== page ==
I only teach three days a week, I couldn't do full time, that would be gnarly and because I'm in practice by myself, I can be as political or as cutting edge as I want with my art. I can take risks and I love that. The limitations of modern architecture, of generic commercial firms, what's happening now doesn't say much anymore, so my art projects let me comment on things. Sometimes the work I do is an expression of frustration at those limitations. My art is also an attempt to find the truth, and there are no restrictions with art. Art isn't heavily constrained like architecture can be. Art is expression and pure and that's the beauty of it.
I graduated in 2001 and worked in Tauranga for a year. Then I moved to London and worked there for four years while I partied and travelled, but I missed the sun and the surf and, because I felt like I needed to work for a star architect, I moved to Sydney and found a job with Renato D'Ettorre. I love his work, his concrete fortress blew me away, and working for him I learned all about high-end projects. Working for Renato, I discovered I didn't want to make mega-mansions for mega-rich people. I also realised I didn't want to be stuck in front of a computer all day, stressed out, doing big hours with RSI in my wrists. Life's too short. That whole world that's based around affluence, luxury and elitism, that doesn't do it for me. I'm from Tokomaru and I'm pretty grounded. I'm more interested in projects the average Joe can relate to.
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When I was working for Renato in Sydney, one massive turning point was when the artist Michael Johnson moved in next door. My sister had bought me a book about the life of the artist Brett Whitely and, in that, I learned that Brett and Michael were best friends, which inspired me to talk to Michael. We became mates and seeing him in his studio, he'd be listening to Bob Dylan, smoking cigarettes, and just painting, no stress, I realised I wanted to pursue art. Michael and his wife Margot changed my trajectory and it was a real lightbulb moment. I was so stressed out trying to make big houses with no budgets for billionaires, when I realised, we've got choices where the world takes us. You can yes or no at the right, or the wrong, time, and change the path of your life with just one word.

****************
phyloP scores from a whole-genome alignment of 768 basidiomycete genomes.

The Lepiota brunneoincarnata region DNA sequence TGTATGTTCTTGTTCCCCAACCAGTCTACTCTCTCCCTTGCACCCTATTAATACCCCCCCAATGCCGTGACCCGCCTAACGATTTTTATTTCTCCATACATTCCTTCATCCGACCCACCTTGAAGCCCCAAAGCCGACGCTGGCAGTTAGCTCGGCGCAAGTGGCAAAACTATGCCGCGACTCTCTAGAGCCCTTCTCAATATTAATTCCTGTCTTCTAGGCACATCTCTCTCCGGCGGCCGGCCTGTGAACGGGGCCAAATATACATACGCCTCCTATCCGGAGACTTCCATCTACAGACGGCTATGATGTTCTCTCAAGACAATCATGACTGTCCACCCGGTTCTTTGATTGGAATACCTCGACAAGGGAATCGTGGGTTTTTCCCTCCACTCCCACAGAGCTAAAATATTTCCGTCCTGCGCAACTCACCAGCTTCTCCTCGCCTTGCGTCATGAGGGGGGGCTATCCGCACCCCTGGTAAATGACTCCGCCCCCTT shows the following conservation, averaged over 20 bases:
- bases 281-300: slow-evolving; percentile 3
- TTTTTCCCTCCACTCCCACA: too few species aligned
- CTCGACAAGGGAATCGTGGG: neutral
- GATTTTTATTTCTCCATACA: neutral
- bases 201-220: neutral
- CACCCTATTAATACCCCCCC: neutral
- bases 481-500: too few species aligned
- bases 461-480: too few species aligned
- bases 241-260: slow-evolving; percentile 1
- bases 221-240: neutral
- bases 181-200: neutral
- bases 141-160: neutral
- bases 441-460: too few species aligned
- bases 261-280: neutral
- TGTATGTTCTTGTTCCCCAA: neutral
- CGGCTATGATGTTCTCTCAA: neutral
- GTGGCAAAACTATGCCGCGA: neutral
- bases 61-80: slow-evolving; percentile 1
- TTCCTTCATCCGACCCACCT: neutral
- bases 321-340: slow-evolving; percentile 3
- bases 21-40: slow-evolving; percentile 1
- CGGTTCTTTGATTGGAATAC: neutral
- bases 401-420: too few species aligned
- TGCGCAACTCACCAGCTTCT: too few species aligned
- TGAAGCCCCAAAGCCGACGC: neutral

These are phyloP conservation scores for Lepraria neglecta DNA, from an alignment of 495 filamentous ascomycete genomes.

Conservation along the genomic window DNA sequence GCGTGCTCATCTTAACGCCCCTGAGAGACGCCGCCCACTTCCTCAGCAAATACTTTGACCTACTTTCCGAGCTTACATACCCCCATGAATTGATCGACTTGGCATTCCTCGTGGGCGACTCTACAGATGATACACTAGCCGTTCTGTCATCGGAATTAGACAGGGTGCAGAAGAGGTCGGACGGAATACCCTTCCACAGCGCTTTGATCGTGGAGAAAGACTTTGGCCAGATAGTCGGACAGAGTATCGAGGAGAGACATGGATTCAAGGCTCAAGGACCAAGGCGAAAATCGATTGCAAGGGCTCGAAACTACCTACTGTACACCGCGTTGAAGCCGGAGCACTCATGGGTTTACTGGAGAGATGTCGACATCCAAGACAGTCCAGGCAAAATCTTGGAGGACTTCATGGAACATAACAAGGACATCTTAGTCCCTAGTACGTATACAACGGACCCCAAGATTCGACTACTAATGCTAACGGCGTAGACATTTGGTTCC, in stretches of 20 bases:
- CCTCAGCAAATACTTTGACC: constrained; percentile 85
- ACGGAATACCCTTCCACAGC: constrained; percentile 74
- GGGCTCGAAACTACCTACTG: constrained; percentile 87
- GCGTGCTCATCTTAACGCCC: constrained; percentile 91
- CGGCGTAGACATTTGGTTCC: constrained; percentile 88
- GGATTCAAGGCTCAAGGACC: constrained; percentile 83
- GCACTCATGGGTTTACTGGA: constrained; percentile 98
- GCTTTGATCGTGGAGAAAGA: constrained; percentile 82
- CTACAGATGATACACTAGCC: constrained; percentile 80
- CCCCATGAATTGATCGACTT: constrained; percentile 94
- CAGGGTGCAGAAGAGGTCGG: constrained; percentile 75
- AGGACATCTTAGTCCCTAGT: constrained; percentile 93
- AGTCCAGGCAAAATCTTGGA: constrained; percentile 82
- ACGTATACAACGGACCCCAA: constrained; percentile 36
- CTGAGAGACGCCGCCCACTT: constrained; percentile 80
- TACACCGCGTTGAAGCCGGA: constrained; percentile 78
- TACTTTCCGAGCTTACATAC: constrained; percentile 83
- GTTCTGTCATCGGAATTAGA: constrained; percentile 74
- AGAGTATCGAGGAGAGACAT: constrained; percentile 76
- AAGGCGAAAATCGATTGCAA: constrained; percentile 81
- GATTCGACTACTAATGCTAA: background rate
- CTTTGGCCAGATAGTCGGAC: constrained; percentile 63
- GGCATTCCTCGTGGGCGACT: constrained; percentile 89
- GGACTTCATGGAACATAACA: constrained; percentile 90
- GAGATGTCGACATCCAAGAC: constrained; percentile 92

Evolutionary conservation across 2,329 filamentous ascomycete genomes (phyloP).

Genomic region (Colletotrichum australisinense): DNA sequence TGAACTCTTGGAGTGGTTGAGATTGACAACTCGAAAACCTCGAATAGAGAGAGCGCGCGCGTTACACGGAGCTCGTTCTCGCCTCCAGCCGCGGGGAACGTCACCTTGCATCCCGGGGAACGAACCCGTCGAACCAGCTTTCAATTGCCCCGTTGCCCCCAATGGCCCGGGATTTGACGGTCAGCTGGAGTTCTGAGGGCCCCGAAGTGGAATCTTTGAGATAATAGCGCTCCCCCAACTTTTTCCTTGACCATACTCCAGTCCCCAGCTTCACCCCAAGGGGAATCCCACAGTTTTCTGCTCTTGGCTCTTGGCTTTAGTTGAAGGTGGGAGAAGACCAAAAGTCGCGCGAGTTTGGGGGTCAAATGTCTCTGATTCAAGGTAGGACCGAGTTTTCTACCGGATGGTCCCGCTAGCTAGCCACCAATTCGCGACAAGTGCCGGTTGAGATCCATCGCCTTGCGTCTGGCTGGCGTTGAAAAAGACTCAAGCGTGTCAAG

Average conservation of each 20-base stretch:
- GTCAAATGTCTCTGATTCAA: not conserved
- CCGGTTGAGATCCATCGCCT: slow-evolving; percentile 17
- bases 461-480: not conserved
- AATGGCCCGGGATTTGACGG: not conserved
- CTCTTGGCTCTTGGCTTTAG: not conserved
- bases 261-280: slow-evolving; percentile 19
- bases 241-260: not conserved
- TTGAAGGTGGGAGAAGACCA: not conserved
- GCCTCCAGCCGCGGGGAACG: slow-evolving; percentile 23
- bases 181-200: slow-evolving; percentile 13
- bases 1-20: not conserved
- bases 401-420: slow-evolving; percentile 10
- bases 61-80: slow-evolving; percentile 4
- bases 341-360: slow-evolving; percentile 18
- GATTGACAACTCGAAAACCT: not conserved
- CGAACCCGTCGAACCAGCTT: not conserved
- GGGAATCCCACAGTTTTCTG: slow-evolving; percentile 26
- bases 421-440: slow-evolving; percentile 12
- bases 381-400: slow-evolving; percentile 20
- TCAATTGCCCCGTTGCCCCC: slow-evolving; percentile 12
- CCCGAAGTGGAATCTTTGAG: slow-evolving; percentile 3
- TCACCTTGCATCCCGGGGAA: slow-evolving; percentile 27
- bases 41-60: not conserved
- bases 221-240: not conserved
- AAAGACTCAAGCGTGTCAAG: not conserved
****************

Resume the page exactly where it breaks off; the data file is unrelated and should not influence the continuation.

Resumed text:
Do you remember it's In The Bag with Selwyn Toogood? My project for Artweek this year is inspired by that and I'm going to be Matt Toogood with It's In The Box, a game show that's also a sustainable project. I've taken my budget and gone round op-shops buying small things for a few dollars. Then I'll use cardboard boxes I've found on the side of the road and arrange them into a ziggurat and number then 1-100. As the game show host I'll ask questions and, if you get a few right, you get to choose a prize. If anything is left over, I'll donate those things back to an op-shop, the cardboard boxes will be flat-packed down and recycled and people will get a memento of their night, hand-picked Kiwiana and nostalgia kitschy things that I think are cool. And if they don't like the prize they can wrap it back up and put it back because one person's junk is another person's joy.